Woodworker’s Guide to Drill Bit Types
As woodworkers, our projects often require a lot more than just wood. There are obvious necessities such as hardware and glue that hold the pieces together. Then there are more complex pieces that require electrical components, glass accents, and metal frames. Whatever your case may be, you’ll likely have to manipulate the materials to best fit your needs. That’s where our free guide comes in—bookmark our page to look up the best drill bit material and coating for different applications. This will save you time and money as you’ll break fewer drill bits and reduce the number of project delays.
High-Speed Steel (HSS)
HSS drill bits are best for PVC & low-density woods. Larger-sized HSS drill bits work perfectly on higher-density woods, but our experience has been that smaller bit sizes break too easily. As a general guide, avoid using high-speed steel drill bits on wood if the size is smaller than 1/8″. Lastly, we know that HSS steel bits are generally the most economical option when compared to other options. Despite that fact, we still recommend opting for titanium nitride bits when drilling into wood.
These guys are appropriate for PVC, most woods, and non-ferrous metals. Though they are a bit stronger than their HSS counterparts, black oxide drill bits are still prone to breaking at smaller sizes. If you’re using a power drill, stick to sizes larger than 1/8″ to protect your wallet. Drill press users can experiment with smaller sizes and even venture into thin penetrating ferrous metals. Play it by ear when it comes to opting for black oxide drill bits.
When it comes to drilling larger holes, cobalt steel drill bits dissipate heat more efficiently than their pure steel counterparts. Thus, these are the best drill bits for creating holes greater than 1″. With that being said, we understand that most woodworkers will utilize a spade bit or hole saw to create larger holes. While those bits are essential to any tool box, do be mindful that they aren’t always compatible with metallic materials.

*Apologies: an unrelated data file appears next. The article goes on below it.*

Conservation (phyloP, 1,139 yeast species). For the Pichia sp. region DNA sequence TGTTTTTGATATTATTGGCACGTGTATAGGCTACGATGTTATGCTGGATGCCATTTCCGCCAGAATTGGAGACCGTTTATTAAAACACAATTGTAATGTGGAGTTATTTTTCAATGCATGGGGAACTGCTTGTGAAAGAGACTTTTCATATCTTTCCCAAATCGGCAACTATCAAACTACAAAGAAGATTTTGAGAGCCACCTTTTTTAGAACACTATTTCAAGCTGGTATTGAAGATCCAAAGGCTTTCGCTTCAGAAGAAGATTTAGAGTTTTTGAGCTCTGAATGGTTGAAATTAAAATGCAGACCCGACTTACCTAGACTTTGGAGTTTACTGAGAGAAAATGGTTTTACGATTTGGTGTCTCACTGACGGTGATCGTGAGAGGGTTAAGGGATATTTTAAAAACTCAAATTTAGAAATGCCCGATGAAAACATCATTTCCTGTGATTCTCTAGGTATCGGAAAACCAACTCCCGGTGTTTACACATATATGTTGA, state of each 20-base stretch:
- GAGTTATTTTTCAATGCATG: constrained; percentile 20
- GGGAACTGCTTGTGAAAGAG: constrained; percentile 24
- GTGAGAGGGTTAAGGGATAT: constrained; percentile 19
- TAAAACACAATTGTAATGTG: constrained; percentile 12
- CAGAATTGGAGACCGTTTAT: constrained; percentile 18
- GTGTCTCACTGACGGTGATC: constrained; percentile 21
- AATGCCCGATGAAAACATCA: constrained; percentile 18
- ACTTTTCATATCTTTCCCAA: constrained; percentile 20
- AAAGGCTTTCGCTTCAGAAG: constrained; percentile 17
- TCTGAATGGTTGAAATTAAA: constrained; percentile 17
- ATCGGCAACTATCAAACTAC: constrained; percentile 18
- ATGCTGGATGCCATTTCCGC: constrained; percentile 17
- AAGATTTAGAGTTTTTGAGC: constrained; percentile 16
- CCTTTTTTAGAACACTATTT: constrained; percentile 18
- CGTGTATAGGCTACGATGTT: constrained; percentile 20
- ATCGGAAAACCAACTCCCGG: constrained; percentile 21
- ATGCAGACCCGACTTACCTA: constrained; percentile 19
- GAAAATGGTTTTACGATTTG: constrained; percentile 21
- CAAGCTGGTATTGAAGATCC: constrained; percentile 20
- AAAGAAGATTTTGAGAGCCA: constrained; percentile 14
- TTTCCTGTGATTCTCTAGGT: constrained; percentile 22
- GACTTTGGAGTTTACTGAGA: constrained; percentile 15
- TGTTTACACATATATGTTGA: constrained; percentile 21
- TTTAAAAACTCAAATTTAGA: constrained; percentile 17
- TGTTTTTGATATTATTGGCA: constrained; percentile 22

These are a Hand Tool Essentials staff favorite. They work on all woods & steel while offering greater longevity & durability. Unlike the previous drill bits are this list, titanium nitride bits are less prone to breaking at smaller sizes. Thus, these are our go-tos when drilling smaller holes in hardwood. Most importantly, they can penetrate steel on both a drill press and a hand-held power drill. This makes titanium nitride drill bits one of the most versatile offerings on the market.
Diamond drill bits are best reserved for glass, tile, & ceramic. First of all, they are the only bits that are hard enough to penetrate those materials. Secondly, they are much pricier than any of the above options. We do have a set of diamond drill bits in our tool chest—however, we only use them when the occasion calls. In case that isn’t convincing enough, diamond drill bits react negatively when mixed with hot steel.
Honorable Mention Drill Bits
Reserved for the hardest materials like steel and aluminum alloys, tungsten carbide drill bits can pierce almost any surface. However, their brittleness and vulnerability to breakage makes carbide drill bits unsuitable for woodworkers. In fact, some machinists view a drill press as being too unstable for handling these types of bits. We recommend only purchasing these if the occasion calls.
Looking for help with picking the right drill bit size? Checkout our wood screw countersink chart and guide to drilling pilot holes.
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